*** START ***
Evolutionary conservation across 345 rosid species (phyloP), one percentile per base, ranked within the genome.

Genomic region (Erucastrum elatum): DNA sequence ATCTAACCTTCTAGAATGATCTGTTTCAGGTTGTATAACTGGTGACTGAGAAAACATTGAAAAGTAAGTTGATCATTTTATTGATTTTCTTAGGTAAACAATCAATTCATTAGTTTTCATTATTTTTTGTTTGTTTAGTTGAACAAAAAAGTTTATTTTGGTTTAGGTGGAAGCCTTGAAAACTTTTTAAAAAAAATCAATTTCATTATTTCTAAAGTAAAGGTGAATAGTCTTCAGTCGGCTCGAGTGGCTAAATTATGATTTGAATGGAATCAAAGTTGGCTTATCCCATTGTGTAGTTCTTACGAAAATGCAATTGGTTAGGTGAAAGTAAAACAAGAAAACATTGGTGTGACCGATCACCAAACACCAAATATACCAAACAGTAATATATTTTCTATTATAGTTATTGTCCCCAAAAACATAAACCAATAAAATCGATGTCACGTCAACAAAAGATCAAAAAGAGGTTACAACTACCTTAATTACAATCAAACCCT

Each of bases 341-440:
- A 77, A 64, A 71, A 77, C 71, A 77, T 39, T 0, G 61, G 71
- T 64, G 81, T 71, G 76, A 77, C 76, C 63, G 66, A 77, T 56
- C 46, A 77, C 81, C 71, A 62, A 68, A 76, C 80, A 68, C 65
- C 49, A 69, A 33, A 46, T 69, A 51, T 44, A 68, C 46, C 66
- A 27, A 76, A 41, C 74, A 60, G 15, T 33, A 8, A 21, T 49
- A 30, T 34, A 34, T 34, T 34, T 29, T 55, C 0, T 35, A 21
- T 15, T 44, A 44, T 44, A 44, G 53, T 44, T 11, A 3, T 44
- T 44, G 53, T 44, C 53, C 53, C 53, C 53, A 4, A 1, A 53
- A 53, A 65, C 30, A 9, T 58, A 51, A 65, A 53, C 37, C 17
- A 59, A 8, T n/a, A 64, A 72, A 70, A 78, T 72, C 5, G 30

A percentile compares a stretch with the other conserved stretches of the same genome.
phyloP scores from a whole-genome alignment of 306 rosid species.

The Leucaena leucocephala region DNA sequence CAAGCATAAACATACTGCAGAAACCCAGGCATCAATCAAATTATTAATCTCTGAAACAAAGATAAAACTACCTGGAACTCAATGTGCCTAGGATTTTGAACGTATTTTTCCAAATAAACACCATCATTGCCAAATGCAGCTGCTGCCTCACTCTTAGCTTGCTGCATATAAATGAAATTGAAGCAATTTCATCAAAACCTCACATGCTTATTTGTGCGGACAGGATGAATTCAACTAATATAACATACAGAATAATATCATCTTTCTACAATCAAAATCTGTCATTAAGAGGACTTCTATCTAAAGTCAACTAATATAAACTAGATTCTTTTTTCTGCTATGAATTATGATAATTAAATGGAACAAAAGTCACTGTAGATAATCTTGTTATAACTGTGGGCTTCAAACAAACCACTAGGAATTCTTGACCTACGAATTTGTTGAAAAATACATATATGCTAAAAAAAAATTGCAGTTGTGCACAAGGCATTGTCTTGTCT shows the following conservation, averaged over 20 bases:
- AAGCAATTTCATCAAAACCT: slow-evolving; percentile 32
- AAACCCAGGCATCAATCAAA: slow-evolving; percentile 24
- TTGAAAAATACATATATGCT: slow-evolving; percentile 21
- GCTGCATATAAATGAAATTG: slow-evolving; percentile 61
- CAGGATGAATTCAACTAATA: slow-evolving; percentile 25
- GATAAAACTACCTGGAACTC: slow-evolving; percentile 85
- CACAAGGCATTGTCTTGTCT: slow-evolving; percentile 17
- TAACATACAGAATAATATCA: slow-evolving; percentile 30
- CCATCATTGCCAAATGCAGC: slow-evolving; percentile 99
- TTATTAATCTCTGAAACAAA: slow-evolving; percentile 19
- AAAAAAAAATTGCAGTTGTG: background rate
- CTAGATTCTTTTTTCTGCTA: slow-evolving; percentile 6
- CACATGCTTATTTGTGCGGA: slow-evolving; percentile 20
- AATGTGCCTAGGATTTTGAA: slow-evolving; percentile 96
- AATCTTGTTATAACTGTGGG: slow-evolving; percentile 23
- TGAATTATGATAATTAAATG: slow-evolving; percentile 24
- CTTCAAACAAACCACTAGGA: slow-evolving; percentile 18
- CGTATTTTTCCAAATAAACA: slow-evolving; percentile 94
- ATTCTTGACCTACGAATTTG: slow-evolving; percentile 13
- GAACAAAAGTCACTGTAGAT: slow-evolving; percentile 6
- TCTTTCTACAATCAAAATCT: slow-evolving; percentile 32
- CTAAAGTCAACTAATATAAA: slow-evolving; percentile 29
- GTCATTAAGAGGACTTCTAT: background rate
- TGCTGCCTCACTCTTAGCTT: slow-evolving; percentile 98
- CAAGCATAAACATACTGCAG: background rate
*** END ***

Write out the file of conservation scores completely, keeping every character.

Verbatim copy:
Evolutionary conservation across 345 rosid species (phyloP), one percentile per base, ranked within the genome.

Genomic region (Erucastrum elatum): DNA sequence ATCTAACCTTCTAGAATGATCTGTTTCAGGTTGTATAACTGGTGACTGAGAAAACATTGAAAAGTAAGTTGATCATTTTATTGATTTTCTTAGGTAAACAATCAATTCATTAGTTTTCATTATTTTTTGTTTGTTTAGTTGAACAAAAAAGTTTATTTTGGTTTAGGTGGAAGCCTTGAAAACTTTTTAAAAAAAATCAATTTCATTATTTCTAAAGTAAAGGTGAATAGTCTTCAGTCGGCTCGAGTGGCTAAATTATGATTTGAATGGAATCAAAGTTGGCTTATCCCATTGTGTAGTTCTTACGAAAATGCAATTGGTTAGGTGAAAGTAAAACAAGAAAACATTGGTGTGACCGATCACCAAACACCAAATATACCAAACAGTAATATATTTTCTATTATAGTTATTGTCCCCAAAAACATAAACCAATAAAATCGATGTCACGTCAACAAAAGATCAAAAAGAGGTTACAACTACCTTAATTACAATCAAACCCT

Each of bases 341-440:
- A 77, A 64, A 71, A 77, C 71, A 77, T 39, T 0, G 61, G 71
- T 64, G 81, T 71, G 76, A 77, C 76, C 63, G 66, A 77, T 56
- C 46, A 77, C 81, C 71, A 62, A 68, A 76, C 80, A 68, C 65
- C 49, A 69, A 33, A 46, T 69, A 51, T 44, A 68, C 46, C 66
- A 27, A 76, A 41, C 74, A 60, G 15, T 33, A 8, A 21, T 49
- A 30, T 34, A 34, T 34, T 34, T 29, T 55, C 0, T 35, A 21
- T 15, T 44, A 44, T 44, A 44, G 53, T 44, T 11, A 3, T 44
- T 44, G 53, T 44, C 53, C 53, C 53, C 53, A 4, A 1, A 53
- A 53, A 65, C 30, A 9, T 58, A 51, A 65, A 53, C 37, C 17
- A 59, A 8, T n/a, A 64, A 72, A 70, A 78, T 72, C 5, G 30

A percentile compares a stretch with the other conserved stretches of the same genome.
phyloP scores from a whole-genome alignment of 306 rosid species.

The Leucaena leucocephala region DNA sequence CAAGCATAAACATACTGCAGAAACCCAGGCATCAATCAAATTATTAATCTCTGAAACAAAGATAAAACTACCTGGAACTCAATGTGCCTAGGATTTTGAACGTATTTTTCCAAATAAACACCATCATTGCCAAATGCAGCTGCTGCCTCACTCTTAGCTTGCTGCATATAAATGAAATTGAAGCAATTTCATCAAAACCTCACATGCTTATTTGTGCGGACAGGATGAATTCAACTAATATAACATACAGAATAATATCATCTTTCTACAATCAAAATCTGTCATTAAGAGGACTTCTATCTAAAGTCAACTAATATAAACTAGATTCTTTTTTCTGCTATGAATTATGATAATTAAATGGAACAAAAGTCACTGTAGATAATCTTGTTATAACTGTGGGCTTCAAACAAACCACTAGGAATTCTTGACCTACGAATTTGTTGAAAAATACATATATGCTAAAAAAAAATTGCAGTTGTGCACAAGGCATTGTCTTGTCT shows the following conservation, averaged over 20 bases:
- AAGCAATTTCATCAAAACCT: slow-evolving; percentile 32
- AAACCCAGGCATCAATCAAA: slow-evolving; percentile 24
- TTGAAAAATACATATATGCT: slow-evolving; percentile 21
- GCTGCATATAAATGAAATTG: slow-evolving; percentile 61
- CAGGATGAATTCAACTAATA: slow-evolving; percentile 25
- GATAAAACTACCTGGAACTC: slow-evolving; percentile 85
- CACAAGGCATTGTCTTGTCT: slow-evolving; percentile 17
- TAACATACAGAATAATATCA: slow-evolving; percentile 30
- CCATCATTGCCAAATGCAGC: slow-evolving; percentile 99
- TTATTAATCTCTGAAACAAA: slow-evolving; percentile 19
- AAAAAAAAATTGCAGTTGTG: background rate
- CTAGATTCTTTTTTCTGCTA: slow-evolving; percentile 6
- CACATGCTTATTTGTGCGGA: slow-evolving; percentile 20
- AATGTGCCTAGGATTTTGAA: slow-evolving; percentile 96
- AATCTTGTTATAACTGTGGG: slow-evolving; percentile 23
- TGAATTATGATAATTAAATG: slow-evolving; percentile 24
- CTTCAAACAAACCACTAGGA: slow-evolving; percentile 18
- CGTATTTTTCCAAATAAACA: slow-evolving; percentile 94
- ATTCTTGACCTACGAATTTG: slow-evolving; percentile 13
- GAACAAAAGTCACTGTAGAT: slow-evolving; percentile 6
- TCTTTCTACAATCAAAATCT: slow-evolving; percentile 32
- CTAAAGTCAACTAATATAAA: slow-evolving; percentile 29
- GTCATTAAGAGGACTTCTAT: background rate
- TGCTGCCTCACTCTTAGCTT: slow-evolving; percentile 98
- CAAGCATAAACATACTGCAG: background rate